You need to display a list of the first aiders in your building and where to find them. You should also state where your workers can locate first aid equipment. In addition, you’ll need to explain all first aid procedures in effect at your business premises.

You should keep these documents up-to-date.

Do I need business insurance?

The only type of business insurance that is sometimes required by law is employer’s liability insurance. However, other types of business insurance can provide valuable financial protection for your company in the event something goes wrong. 

Below is a brief list of the benefits of different types of business insurance:

  • Employer’s liability insurance covers the cost of compensating employees who become injured or ill while carrying out their role at the workplace. It’s a legal requirement for almost all UK businesses that employ people.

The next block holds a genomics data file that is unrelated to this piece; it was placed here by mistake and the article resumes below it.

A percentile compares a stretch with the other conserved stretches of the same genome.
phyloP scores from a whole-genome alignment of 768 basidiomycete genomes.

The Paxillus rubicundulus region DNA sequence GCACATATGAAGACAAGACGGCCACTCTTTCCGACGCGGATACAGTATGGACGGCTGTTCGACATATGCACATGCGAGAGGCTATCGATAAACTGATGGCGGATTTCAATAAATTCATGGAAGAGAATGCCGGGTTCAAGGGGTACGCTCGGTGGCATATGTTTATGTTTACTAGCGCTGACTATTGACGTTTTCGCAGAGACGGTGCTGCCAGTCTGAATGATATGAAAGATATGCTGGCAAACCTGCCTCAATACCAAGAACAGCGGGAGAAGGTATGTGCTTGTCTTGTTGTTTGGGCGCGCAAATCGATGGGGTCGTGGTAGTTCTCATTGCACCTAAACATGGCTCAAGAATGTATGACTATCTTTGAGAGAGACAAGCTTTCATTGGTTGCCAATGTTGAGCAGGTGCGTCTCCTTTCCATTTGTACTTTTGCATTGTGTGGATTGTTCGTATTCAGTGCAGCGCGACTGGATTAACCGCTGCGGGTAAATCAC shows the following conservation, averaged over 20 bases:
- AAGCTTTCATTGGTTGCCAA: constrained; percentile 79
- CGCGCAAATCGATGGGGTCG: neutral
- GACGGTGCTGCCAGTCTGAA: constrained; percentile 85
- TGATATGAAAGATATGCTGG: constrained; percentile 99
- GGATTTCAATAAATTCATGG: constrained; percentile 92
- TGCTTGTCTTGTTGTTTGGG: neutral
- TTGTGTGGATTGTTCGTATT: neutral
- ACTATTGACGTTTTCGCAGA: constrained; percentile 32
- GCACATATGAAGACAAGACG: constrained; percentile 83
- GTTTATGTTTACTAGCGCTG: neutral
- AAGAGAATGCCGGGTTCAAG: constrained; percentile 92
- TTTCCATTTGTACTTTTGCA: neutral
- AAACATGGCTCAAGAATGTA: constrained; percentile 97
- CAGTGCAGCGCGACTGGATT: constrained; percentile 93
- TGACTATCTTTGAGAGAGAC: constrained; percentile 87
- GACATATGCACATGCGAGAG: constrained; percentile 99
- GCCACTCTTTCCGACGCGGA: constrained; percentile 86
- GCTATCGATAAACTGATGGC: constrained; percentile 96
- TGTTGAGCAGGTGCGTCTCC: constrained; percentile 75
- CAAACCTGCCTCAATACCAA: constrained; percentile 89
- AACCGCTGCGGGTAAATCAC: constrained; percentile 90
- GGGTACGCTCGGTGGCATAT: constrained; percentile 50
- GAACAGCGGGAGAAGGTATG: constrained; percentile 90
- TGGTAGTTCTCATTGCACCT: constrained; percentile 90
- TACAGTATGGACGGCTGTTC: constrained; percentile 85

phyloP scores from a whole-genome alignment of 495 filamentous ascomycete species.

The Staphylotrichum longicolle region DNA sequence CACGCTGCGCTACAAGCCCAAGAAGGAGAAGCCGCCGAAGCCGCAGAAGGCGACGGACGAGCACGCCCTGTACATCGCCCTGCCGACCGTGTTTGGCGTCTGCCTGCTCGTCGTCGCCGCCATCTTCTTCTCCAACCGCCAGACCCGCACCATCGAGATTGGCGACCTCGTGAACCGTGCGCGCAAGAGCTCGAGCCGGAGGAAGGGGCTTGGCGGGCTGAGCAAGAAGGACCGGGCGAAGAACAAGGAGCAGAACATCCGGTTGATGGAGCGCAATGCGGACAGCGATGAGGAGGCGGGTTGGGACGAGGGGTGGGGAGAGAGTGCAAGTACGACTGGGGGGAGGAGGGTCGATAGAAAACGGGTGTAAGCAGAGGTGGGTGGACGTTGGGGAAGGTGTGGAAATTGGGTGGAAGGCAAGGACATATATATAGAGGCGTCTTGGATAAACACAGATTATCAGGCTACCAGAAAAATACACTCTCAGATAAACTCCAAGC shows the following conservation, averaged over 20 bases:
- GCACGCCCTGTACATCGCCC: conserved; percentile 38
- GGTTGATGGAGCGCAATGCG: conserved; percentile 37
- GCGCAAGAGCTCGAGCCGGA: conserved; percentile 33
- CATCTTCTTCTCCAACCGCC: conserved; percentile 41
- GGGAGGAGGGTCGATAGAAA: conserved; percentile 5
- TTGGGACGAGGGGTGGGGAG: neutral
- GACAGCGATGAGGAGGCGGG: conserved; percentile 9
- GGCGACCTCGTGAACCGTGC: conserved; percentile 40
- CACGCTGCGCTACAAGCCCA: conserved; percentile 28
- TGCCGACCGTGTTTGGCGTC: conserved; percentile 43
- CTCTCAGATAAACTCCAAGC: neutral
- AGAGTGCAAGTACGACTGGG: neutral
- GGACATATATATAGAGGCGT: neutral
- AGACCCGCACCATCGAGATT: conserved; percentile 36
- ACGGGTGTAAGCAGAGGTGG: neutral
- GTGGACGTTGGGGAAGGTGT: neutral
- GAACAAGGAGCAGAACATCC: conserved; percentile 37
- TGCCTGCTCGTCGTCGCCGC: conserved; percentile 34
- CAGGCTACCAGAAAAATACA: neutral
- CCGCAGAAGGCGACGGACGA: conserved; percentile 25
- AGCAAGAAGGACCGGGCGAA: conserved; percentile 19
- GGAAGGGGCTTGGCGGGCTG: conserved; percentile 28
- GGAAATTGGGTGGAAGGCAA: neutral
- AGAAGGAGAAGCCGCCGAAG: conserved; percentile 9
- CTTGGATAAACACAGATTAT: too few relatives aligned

• Public liability insurance covers the cost of compensating members of the public injured due to the work you’ve carried out. This insurance also covers damage to an individual’s property. It’s not a legal requirement but can protect your business. Some trade bodies and industry regulators insist their members have it in place.

  • Professional indemnity insurance protects you against the cost of being sued if your business financially damages a client. Again, it’s not a legal requirement, but some trade bodies and regulators ask for it.

Read more:

About Alex Ryde

Alex joined in 2019, bringing his expertise to a range of roles working in both the Analytics and Commercial teams. More recently he has stepped across to focus on Product, where he’s been focusing on scaling up the teams’ SME offering.

View Alex Ryde's full biography here or visit the confused.com press room for our latest news.